Concluding her dramatic appearance on the witness stand in the murder trial of O.J. Simpson, Nicole Brown Simpson’s sister said Monday that the defendant called his wife a “fat pig” when she was pregnant.
But Denise Brown--who publicly has proclaimed her belief that Simpson murdered her sister and who testified about two other incidents in which Simpson allegedly abused Nicole Simpson--acknowledged that she was suffering from a drinking problem at the time and could not remember exactly how much she had had to drink either night.
Tears streamed down her face as she described the incidents of alleged abuse and humiliation of her sister. Among other things, she said Simpson demeaned his wife when she was pregnant and behaved strangely at a dance recital hours before the murders--staring glassy-eyed and watching Nicole Simpson intently while the recital was under way.
As the two sides battled over competing descriptions of Simpson’s demeanor at the recital, defense attorneys introduced a videotape taken as the event was breaking up. Prosecutors and defense lawyers differed, however, on the tape’s significance.
Simpson is accused of killing Nicole Simpson and Ronald Lyle Goldman. Prosecutors maintain that she was killed by her ex-husband as the final act in an abusive, controlling relationship and that Goldman was murdered because he happened upon the scene. Simpson has pleaded not guilty, and his lawyers have accused prosecutors of belaboring the evidence of domestic violence as a way to assassinate Simpson’s character.
Brown’s testimony stretched over two days, and she struggled unsuccessfully throughout to contain her emotions, providing jurors a close look at the human toll of the murders. She also took the jury inside the Simpson marriage for the first time, and her appearance on the stand came amid testimony by other prosecution witnesses about alleged abusiveness, stalking and controlling behavior by the football great.
Their testimony ended, at least for now, the phase of the prosecution’s case devoted to exploring the relationship between O.J. and Nicole Simpson. Prosecutors are expected to move to the murder itself today, when witnesses will describe the final hours before the killings, and then present the physical evidence that authorities say implicates Simpson in the crimes.
A dozen witnesses have testified so far, but none have had the emotional impact of Brown, who cried uncontrollably Monday when describing her final farewell to her sister, murdered after an evening out with her family.
“We got up and left” a restaurant, Brown said Monday, her shaky composure dissolving. “Nicole was going to have some ice cream with the kids. We said goodby. The last thing I told her was that I loved her.”
Brown’s testimony Friday had ended on a particularly emotional note, with her crying as she described an incident in which she said Simpson threw her, her sister and a former boyfriend of Brown out of Simpson’s house. On Monday, she concluded her testimony about that incident and several other subjects, and then defense lawyers had their turn.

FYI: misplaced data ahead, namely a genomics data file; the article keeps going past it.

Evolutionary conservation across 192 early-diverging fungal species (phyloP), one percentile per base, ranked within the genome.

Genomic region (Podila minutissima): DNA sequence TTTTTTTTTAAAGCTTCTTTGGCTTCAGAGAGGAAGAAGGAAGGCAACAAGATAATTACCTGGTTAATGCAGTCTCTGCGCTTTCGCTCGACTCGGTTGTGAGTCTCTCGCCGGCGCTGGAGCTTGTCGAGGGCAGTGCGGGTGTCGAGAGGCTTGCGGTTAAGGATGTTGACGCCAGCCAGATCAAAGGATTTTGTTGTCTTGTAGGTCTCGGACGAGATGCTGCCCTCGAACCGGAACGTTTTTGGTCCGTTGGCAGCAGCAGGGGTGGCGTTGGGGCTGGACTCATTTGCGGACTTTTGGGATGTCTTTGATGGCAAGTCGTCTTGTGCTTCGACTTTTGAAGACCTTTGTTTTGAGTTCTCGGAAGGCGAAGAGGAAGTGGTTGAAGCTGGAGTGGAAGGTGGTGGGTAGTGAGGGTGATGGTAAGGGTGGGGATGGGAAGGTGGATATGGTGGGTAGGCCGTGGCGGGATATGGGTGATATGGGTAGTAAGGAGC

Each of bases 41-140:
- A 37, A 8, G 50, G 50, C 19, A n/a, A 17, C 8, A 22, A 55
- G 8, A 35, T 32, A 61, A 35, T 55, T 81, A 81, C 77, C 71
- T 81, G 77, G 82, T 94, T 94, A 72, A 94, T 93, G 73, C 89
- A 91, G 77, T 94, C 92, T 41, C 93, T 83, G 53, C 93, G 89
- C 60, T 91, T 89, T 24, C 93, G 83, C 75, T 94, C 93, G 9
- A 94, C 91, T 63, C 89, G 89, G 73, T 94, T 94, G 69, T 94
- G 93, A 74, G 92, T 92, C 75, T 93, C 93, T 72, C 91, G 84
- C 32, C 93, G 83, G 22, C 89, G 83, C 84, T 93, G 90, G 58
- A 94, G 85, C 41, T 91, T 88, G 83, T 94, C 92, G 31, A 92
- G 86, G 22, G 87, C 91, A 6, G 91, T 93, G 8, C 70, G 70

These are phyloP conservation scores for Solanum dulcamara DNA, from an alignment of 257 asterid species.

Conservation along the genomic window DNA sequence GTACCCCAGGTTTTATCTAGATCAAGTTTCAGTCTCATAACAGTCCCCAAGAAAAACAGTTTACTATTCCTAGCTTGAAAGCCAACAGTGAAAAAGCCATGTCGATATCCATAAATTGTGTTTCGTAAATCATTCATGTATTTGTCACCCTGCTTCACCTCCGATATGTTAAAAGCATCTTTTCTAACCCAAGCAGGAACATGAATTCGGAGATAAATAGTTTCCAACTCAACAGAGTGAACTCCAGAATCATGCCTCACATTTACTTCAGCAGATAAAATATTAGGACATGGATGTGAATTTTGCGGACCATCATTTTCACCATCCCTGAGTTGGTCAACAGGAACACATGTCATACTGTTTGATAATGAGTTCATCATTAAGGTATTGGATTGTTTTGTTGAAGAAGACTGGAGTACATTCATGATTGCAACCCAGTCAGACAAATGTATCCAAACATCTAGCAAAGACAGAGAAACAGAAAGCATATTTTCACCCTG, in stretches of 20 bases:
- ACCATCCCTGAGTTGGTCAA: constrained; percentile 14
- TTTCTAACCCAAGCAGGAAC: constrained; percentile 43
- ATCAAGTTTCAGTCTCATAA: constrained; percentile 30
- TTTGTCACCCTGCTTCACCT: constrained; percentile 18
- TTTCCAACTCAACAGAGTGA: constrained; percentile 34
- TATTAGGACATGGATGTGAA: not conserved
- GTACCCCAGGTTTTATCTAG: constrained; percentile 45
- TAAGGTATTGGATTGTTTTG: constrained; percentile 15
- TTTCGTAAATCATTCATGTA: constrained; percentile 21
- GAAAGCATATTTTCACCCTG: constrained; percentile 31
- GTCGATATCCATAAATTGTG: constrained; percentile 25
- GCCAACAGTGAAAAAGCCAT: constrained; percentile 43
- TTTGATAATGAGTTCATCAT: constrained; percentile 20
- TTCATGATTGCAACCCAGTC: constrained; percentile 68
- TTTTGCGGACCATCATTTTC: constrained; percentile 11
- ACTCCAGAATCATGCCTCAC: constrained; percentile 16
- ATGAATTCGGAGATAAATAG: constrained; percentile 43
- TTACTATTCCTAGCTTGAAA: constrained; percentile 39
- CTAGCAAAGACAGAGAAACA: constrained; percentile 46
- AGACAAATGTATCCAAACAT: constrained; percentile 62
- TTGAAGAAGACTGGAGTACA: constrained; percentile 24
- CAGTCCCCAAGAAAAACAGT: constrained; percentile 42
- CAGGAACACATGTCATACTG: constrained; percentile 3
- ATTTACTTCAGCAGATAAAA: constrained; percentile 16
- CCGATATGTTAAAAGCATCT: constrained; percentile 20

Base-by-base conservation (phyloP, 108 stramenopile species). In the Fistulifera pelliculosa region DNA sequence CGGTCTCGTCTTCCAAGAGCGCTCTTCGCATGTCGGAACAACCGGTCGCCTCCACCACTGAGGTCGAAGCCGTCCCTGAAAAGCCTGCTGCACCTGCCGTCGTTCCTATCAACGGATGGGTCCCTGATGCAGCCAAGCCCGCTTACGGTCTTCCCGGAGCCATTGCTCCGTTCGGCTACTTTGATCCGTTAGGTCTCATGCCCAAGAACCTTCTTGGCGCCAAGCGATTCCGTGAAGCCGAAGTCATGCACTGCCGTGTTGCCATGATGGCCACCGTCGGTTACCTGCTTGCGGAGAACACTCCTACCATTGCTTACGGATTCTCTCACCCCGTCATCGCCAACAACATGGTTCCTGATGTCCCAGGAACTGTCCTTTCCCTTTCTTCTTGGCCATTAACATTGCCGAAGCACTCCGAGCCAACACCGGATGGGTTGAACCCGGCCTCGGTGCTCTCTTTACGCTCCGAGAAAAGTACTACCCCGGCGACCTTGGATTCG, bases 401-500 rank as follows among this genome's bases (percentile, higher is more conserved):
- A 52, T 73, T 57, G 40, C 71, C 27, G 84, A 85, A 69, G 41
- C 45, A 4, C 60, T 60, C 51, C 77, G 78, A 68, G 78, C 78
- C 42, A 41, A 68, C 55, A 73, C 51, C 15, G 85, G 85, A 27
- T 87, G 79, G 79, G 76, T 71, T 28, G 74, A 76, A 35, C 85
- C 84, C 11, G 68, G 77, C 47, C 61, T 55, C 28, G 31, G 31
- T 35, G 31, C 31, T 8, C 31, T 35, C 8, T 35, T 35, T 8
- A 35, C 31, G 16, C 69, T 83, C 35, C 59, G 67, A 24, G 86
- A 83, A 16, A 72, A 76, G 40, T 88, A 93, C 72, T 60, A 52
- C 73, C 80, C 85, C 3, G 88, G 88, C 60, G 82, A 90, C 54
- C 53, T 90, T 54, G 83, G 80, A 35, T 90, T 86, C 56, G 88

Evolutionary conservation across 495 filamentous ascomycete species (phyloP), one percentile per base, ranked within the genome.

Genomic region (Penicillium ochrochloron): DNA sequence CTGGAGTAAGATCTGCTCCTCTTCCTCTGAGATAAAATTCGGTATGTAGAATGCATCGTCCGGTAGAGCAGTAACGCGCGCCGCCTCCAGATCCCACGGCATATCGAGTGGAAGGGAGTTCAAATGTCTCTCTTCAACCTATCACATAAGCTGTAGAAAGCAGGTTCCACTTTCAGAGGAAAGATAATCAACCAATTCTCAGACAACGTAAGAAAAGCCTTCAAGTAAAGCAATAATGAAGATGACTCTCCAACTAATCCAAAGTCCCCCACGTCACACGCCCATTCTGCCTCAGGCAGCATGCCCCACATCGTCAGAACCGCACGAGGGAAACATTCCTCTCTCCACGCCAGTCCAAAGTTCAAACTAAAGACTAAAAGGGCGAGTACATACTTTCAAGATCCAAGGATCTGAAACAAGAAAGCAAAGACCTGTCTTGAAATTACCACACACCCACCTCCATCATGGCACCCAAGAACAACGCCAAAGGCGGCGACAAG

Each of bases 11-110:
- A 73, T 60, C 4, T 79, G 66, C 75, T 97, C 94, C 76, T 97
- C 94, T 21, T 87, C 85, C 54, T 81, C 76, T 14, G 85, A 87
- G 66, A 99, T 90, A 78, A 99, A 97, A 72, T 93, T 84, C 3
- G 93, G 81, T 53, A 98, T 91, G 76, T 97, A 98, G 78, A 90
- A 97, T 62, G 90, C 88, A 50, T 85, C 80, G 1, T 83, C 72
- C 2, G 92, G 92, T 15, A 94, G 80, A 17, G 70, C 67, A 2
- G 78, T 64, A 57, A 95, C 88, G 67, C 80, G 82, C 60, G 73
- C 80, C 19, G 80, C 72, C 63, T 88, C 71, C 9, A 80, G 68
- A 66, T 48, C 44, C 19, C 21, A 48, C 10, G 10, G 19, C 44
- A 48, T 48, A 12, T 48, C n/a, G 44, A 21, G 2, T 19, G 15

From the start, Brown has been a potentially inviting cross-examination target for the defense, since she denied soon after the murders that her sister had been the victim of domestic abuse. Bracing for the worst, prosecutors filed a motion early Monday asking Superior Court Judge Lance A. Ito to limit defense cross-examination to relevant topics and not to permit a wide-ranging attack on her character.
But even without explicit limits from Ito, defense lawyers skirted the potential risks of challenging the murder victim’s sister. Instead, they chose a gentler approach, eliciting a few nuggets that could undermine aspects of Brown’s testimony without launching a full-scale assault on her credibility.
Broaching his cross-examination gingerly, Simpson attorney Robert L. Shapiro started by explaining to her that “I have to, as you know, ask you some questions.”
As he proceeded, Shapiro avoided confronting Brown with the earlier statements she made to reporters about the case, but he elicited admissions that she had suffered from alcoholism and had been impaired during two of the most volatile incidents she described for the jury.
Brown conceded that she had been “happy” as the result of her drinking and had been too drunk to drive after one of the incidents.
“If we use the terms sober , being one who had just consumed a minimum amount of alcohol but still would be able to drive, and drunk (at the other end of the spectrum), and intoxicated in-between, where would you put yourself on that scale?” Shapiro asked, referring to a time in which Simpson allegedly grabbed his wife’s crotch, telling others in a bar that it was “his.”
“Well,” Brown responded, “I would not have driven home.”
Brown also acknowledged that she and others had been drinking on another evening when, she said, Simpson erupted after she accused him of taking her sister for granted.
“And you have told us that you had some problems with alcohol in the past?” Shapiro asked.
“Yes,” Brown answered.
“And do you recall what your state of sobriety was that night?” Shapiro continued.
“I had had a few drinks,” she said.
After a few more questions, Shapiro asked whether Brown could feel the effects of the tequila she and the others, including Simpson, had drunk.
“Sure,” she replied. “We were all happy.”
Through his questions, Shapiro suggested that a future witness, Ed McCabe, may tell a different version of the events at the Simpson home that night. McCabe, a former boyfriend of Brown, was present during the alleged outburst by O.J. Simpson.
Although Shapiro did not say how McCabe would undercut that description, prosecutors suggested that his testimony--no matter what it is--should not be trusted. Under questioning from Deputy Dist. Atty. Christopher A. Darden, Brown said McCabe had handled advertising for Hertz, the car-rental company that for years featured Simpson in its ads, and that Simpson was the best man at McCabe’s wedding.
During her brief time on the stand Friday, Brown offered no details about Simpson’s appearance on the evening that he allegedly threw her out of the house. But when she resumed Monday, Darden elicited more details, including a graphic description of what she said was Simpson’s frightening behavior.
“At that time he got very upset, and he started screaming,” Brown testified Monday. “His whole facial structure changed, everything changed about him. It was a calm, quiet, normal conversation, like we were sitting here right now, and then all of a sudden it turned into--the eyes got very angry. His whole jaw . . . his whole face just changed completely when he got upset. It wasn’t as if it was O.J. anymore.”